By Rana Jawad
BBC News, Tunis
Tunisia has successfully marketed itself as one of the most liberal countries in North Africa - a top tourist destination and modern society which has staved off Islamist militancy.
But for many Tunisians preparing to vote in Sunday's elections this image is far removed from their reality.
Tunisia is often seen from the outside as a model of prosperity and stability
Incumbent President Zine El Abidine Ben Ali's bid for a fifth term in office has officially been dubbed "historic".
Others would simply describe it as "expected" - and in the absence of any overt inclusion of the opposition, the playing field can hardly be described as level.
The number of posters, billboards and banners of the incumbent head-of-state might be lower than in neighbouring countries like Libya and Algeria.
There is the occasional, easy-to-miss, poster line-up of other presidential hopefuls.
But the one dominant face staring down at pedestrians across the country is that of Mr Ben-Ali.
The ruling Rally for Constitutional Democracy (RCD) has been in power since independence in 1956, and Mr Ben-Ali has won four landslide victories.
In 2002, a popular referendum to amend the constitution scrapped the presidential term limits that were once introduced by President Ben-Ali himself.
In Tunis's higher Institute for Music studies, a 22-year-old young man declares he will not vote because "the election is pre-determined" as his friend pokes fun at how President Ben Ali always wins with almost a "100% of the vote".
Mr Ben Aliís supporters say he has overseen economic development
A similar sentiment can be heard in President Ben Ali's hometown, Sousse.
"I am not at all interested by these elections, and nobody seems to be really," says one resident.
"As the results are already known and the opposition is unknown, life continues as usual."
That is a view shared by many Tunisians who are unhappy with their country's path down the president-for-life lane, a path often travelled by Arab and African leaders.
Many of the country's youth are apathetic.
The president does have a support base ranging from students to businessmen and is credited with ushering in an era of relative political stability and economic development.
In recent years, Tunisia has been awash with foreign investment. Official figures show there is $30bn (£18bn) worth of cash from abroad being pumped into development projects.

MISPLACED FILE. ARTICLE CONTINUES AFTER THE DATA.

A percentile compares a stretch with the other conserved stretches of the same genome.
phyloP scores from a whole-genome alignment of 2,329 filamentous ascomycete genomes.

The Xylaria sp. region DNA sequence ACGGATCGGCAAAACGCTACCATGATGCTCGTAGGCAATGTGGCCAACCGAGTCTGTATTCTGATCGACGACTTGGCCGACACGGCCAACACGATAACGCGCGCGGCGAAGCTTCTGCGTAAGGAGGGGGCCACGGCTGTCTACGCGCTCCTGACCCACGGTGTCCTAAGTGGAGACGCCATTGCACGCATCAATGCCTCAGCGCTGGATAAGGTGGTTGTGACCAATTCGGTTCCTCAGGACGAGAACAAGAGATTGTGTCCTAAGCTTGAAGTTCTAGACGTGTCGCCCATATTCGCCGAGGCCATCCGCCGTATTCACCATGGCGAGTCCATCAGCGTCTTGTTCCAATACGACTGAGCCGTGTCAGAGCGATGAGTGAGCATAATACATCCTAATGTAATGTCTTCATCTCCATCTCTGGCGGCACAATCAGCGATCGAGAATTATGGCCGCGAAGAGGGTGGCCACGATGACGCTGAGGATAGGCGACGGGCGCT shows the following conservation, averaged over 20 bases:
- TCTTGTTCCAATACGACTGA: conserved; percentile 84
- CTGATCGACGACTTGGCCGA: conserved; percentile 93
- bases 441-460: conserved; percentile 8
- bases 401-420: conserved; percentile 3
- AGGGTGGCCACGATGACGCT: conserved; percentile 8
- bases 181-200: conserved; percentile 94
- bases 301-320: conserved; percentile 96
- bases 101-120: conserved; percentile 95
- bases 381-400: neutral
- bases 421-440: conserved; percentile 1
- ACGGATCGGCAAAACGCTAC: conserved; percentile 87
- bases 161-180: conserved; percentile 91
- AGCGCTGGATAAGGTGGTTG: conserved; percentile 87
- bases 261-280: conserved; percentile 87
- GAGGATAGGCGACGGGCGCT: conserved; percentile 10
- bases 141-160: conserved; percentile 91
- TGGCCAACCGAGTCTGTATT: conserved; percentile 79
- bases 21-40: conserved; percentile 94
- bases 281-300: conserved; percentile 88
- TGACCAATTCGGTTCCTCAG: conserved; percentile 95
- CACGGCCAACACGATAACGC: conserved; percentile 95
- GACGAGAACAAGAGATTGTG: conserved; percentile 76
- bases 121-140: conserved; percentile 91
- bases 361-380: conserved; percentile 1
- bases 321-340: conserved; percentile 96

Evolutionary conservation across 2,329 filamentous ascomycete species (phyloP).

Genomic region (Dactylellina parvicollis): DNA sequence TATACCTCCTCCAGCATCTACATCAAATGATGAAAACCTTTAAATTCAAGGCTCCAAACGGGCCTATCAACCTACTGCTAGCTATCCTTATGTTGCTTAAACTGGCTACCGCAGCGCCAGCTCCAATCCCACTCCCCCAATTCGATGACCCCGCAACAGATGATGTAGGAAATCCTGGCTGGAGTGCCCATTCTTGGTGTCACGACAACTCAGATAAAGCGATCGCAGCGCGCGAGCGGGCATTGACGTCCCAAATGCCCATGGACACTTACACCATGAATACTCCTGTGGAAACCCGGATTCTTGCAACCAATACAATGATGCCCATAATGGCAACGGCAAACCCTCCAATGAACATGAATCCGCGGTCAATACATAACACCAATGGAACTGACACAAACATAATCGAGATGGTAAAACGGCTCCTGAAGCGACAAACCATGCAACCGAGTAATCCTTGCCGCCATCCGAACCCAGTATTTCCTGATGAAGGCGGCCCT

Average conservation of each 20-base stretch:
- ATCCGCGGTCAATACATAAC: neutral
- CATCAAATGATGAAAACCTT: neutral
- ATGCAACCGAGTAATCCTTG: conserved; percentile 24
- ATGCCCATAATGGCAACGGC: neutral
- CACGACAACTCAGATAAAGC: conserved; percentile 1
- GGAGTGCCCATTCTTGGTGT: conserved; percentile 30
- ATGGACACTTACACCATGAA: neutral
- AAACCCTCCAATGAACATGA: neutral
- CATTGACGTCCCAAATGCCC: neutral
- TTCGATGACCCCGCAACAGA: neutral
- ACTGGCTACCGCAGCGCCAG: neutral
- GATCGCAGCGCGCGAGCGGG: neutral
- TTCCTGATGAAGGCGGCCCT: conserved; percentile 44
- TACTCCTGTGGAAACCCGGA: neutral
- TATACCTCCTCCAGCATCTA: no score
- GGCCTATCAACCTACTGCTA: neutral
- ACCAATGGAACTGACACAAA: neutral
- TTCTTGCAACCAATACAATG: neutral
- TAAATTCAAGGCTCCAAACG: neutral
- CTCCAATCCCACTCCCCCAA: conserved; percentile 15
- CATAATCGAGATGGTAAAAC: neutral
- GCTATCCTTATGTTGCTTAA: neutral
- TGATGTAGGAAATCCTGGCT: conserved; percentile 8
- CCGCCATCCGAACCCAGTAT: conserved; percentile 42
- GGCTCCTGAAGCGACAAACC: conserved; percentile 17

France is Tunisia's largest single trading partner and the UK's BG Group - a natural gas entity - is the largest foreign investor in the country.
It is a country that has progressed despite having fewer natural resources than its regional neighbours.
But Ahmed Ounaies, a retired Tunisian ambassador who identifies himself as an independent, says support for the RCD is partly based on "interest, calculation and fear".
"It is hardly a popular party, it is rather a hegemonic party in the historical and political sense," he says.
Many Tunisians are angry at what they describe as the gradual strangling of freedoms over the last decade, and the country is awash with people who are critical of the government's policies and the presidency.
But people are afraid of talking to the media, particularly in public; most will explain as much when approached for their opinion, because - as one student put it - "they're watching".
Others will eventually give in to speak on the record after very long negotiations on ensuring anonymity.
Officials say reporters can talk to anyone, though smartly dressed "watchers" shadow foreign journalists.
There is an encyclopaedic archive of reports on state violations of press freedoms, and moves against overly vocal critics, human rights advocates, Islamists and unfavourable opposition groups.
Officials say this gives a distorted image.
"A few media outlets look at human rights in Tunisia from the tarnished point of view of some Tunisian opposition [members] who failed to present a political agenda," Justice Minister Beshir Tekkari told reporters on Thursday.
Key opponent 'excluded'
Yet the opposition complaints continue.
Last year the Tunisian parliament passed legislation amending the electoral law, stipulating that only candidates who have been party leaders for a minimum of two years can run in presidential elections.
This excluded Nejib Chebbi of the Progressive Democratic Party - one of the best-known political figures and arguably the only one who could have injected some suspense into the outcome of the forthcoming vote.
Mr Chebbi believes he was personally targeted.
"The amendment was a reaction to the decision of my party to make me a candidate," he says.
The change was announced by President Ben Ali a month after the PDP nominated Mr Chebbi.
Even though he has clearance to run, Ahmed Ibrahim of the Ettajdid (Renewal) Party says his movements have been restricted and he has not been allowed to campaign properly.
"[The government] is preventing me from getting public platforms to speak to my supporters," he said.
"The state TV changed my air time slot
they're trying to censor my election statement."
Tunisia's Minister of Reform, Zouheir Mdheffer, rejected such accusations, saying Ettajdid was at times in violation of electoral and media campaign laws.
In any case, Mr Ibrahim is not a formidable opponent and his party has no illusions about his chances of success.
In a public address earlier this year, President Ben Ali said he was committed to making sure the elections took place "in a climate of transparency".
And in the weeks ahead of Sunday's poll, the government formed its own election monitoring group - though the president appointed its head.